Nigerian IT company, Decagon, has raised $1.5 million in a seed round to support its mission of transforming exceptional software engineers, many of whom come from underrepresented backgrounds. It also plans to train and connect them with their dream jobs and funding.
Kepple Africa and Timon Capital led the round, with investments from Paul Kokoricha — ACA Managing Partner — and Tokyo-based UNITED Inc.
Additionally, it has raised a $25 million student loan financing facility. The funding was made possible by a partnership between the financier, Sterling Bank, and the Central Bank of Nigeria (CBN).
The startup claims to operate as an intersection of edtech, fintech, and the future of work. It specialises in software and mobile application development, website creation, UX design, and product marketing.
Founded in 2018 by Chika Nwobi (CEO), Decagon trains and connects engineers to work remotely with local and international companies.
Per TechCrunch, Nwobi said that tech giants like Microsoft, Facebook, and Google have established engineering offices in Nigeria. Decagon helps companies unable to afford such offices to reach top talent willing to work as remote engineers.
The startup runs a six-month paid software engineering programme that costs $4,000.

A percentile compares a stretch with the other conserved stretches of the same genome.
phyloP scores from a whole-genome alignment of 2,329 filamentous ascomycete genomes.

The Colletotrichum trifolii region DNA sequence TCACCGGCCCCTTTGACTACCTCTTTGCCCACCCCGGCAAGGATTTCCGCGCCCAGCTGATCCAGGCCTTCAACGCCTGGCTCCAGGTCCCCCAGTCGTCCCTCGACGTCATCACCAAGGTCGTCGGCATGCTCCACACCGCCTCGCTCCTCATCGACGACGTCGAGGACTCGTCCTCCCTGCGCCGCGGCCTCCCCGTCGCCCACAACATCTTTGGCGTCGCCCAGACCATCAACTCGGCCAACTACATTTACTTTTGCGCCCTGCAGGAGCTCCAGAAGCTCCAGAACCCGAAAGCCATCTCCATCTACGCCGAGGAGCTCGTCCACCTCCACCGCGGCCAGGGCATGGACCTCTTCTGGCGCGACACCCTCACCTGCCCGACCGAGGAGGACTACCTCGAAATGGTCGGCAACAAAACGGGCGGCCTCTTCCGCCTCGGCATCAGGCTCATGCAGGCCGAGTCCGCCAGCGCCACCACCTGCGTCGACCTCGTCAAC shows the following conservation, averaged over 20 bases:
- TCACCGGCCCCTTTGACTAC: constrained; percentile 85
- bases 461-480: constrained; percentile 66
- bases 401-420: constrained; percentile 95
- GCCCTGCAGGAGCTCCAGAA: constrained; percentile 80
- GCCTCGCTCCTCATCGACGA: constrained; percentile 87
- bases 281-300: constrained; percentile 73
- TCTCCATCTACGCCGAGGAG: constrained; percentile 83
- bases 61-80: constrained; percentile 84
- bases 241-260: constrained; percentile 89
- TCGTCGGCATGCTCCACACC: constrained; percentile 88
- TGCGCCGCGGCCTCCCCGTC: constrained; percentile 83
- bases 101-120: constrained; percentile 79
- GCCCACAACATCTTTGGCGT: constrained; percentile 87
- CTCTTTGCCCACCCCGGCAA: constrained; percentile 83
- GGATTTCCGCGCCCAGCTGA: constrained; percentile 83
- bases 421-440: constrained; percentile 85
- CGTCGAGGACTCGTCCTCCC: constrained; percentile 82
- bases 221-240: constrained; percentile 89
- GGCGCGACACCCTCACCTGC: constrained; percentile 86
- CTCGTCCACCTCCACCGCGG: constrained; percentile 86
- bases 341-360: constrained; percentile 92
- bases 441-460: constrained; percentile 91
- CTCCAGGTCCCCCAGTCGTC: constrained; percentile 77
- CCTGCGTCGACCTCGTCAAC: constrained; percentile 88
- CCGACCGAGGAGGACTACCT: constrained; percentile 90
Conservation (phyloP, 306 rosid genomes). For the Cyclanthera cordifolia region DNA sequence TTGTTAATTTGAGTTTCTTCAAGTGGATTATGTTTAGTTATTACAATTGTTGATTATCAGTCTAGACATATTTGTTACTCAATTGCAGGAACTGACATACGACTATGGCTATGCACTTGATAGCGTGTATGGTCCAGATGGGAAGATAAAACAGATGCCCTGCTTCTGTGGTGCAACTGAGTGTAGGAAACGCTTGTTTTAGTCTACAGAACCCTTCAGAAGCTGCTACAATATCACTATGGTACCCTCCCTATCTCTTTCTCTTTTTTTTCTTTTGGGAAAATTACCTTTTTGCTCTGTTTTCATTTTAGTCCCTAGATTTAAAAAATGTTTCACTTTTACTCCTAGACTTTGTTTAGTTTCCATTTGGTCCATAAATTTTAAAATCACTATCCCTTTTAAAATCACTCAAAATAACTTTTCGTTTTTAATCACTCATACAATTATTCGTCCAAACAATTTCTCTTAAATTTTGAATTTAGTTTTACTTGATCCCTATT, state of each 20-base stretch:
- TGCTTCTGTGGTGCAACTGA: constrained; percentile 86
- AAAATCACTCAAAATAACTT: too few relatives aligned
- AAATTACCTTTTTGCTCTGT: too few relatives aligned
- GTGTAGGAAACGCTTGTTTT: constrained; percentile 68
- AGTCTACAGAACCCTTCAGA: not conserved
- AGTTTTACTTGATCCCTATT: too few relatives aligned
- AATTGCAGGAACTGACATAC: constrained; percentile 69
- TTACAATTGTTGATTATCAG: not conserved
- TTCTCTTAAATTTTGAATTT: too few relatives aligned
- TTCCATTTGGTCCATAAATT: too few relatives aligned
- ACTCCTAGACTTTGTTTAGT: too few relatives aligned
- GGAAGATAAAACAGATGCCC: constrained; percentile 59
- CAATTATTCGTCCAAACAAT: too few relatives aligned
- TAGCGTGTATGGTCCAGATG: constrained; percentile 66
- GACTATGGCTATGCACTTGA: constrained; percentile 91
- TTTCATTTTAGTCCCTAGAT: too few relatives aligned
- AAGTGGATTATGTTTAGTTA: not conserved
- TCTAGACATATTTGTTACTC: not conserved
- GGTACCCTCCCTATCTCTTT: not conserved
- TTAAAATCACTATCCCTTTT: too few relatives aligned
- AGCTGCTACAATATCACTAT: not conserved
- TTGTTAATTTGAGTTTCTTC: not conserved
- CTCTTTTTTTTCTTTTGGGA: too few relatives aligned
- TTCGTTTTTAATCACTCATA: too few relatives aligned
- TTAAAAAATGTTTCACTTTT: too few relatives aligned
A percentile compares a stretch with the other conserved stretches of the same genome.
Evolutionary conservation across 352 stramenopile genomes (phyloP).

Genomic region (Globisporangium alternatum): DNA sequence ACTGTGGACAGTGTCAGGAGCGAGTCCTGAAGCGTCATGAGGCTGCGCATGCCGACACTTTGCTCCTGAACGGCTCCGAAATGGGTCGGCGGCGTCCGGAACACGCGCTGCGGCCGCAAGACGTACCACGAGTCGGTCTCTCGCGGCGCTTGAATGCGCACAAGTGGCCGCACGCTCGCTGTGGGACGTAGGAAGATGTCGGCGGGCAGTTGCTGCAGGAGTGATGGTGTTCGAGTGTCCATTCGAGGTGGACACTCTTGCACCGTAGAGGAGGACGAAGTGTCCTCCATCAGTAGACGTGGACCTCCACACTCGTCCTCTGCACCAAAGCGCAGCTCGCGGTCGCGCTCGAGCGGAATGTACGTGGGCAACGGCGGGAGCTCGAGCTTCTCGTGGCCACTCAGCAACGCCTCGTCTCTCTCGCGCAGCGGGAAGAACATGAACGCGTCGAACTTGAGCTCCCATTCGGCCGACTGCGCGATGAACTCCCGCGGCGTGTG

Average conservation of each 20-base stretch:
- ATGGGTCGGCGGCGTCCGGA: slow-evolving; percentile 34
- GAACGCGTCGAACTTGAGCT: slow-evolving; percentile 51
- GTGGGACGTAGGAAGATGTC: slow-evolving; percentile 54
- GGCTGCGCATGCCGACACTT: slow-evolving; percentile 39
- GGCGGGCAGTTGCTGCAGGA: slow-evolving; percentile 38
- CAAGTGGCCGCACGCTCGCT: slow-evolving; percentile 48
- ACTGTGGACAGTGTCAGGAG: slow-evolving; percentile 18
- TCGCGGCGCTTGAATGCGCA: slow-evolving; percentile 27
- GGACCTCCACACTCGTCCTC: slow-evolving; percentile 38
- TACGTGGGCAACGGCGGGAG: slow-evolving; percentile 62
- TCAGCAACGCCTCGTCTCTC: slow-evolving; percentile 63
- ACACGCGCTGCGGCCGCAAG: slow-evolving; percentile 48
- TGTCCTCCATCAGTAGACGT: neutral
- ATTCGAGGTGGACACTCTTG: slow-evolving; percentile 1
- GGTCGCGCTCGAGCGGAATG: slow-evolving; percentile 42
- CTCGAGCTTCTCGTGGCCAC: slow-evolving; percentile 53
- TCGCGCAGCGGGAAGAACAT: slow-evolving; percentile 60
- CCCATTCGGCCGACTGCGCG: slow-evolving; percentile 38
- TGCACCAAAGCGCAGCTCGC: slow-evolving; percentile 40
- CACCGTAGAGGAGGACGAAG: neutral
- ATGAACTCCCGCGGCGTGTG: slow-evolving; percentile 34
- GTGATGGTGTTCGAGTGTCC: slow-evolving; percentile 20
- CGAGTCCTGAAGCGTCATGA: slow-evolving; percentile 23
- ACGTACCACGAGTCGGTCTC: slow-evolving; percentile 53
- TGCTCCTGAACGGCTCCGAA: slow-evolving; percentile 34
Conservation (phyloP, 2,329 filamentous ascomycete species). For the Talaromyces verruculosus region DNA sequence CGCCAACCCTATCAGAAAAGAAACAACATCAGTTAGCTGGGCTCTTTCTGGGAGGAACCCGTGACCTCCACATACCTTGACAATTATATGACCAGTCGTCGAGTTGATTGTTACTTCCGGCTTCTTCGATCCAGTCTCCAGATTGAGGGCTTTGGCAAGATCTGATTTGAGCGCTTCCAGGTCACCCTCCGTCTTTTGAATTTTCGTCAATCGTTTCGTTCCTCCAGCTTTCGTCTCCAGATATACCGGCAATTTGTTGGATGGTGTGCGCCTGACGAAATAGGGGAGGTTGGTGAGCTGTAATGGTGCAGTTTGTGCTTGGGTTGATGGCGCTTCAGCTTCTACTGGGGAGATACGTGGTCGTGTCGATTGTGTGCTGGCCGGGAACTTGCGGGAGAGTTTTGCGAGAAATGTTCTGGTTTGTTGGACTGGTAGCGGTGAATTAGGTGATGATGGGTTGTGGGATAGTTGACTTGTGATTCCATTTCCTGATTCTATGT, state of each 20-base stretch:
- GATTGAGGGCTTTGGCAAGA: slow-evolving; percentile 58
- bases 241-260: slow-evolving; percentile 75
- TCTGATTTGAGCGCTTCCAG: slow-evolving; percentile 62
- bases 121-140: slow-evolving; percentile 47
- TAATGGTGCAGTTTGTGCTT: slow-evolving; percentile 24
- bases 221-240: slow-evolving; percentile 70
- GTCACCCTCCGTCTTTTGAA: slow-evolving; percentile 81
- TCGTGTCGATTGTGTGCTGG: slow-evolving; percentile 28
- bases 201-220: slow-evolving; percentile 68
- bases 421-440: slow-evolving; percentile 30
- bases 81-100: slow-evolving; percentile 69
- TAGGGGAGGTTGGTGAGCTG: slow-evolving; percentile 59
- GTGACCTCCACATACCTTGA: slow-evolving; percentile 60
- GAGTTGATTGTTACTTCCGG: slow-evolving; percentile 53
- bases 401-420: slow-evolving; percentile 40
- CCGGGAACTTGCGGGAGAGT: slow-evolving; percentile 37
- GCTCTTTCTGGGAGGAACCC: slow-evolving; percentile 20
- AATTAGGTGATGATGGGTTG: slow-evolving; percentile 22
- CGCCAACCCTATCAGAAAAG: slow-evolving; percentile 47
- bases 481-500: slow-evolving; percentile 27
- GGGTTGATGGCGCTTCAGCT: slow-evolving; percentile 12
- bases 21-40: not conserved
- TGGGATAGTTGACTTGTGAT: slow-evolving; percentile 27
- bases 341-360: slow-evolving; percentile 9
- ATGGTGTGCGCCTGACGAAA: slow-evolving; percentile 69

However, if the trainees cannot afford the programme, student loan financing will cover the cost. Students who choose this option are expected to repay approximately $6,000 over three years.
This allows the company to offer a Pay-After-Learning plan that includes laptops, housing, Internet, meal allowance, and a stipend. According to the company, no upfront payment is required.
Decagon claims to be the first in Nigeria to provide students with such merit-based loan financing. It also claims to have accepted 440 candidates from a pool of 80,000 applicants for its programme.
Nwobi stated that the company has a 100% placement rate for its trainees, a 100% loan repayment rate, and a 410% salary increment made by its software engineers after placement.
The IT company plans to address the global underrepresentation of black people in the tech space, beginning with Nigeria. It also wants to promote gender inclusion by increasing female participation in its cohorts.
The funding will also be used to scale the company's efforts in edtech, fintech, and the future of work.
Reacting to Nwobi's claim that Decagon, a tech talent catalyst, is sustainable and growing at a rate of 500% per year, Timon Capital Partner, Chris Muscarella, said they are excited to collaborate with Decagon to identify and connect with vetted engineering talent in Africa.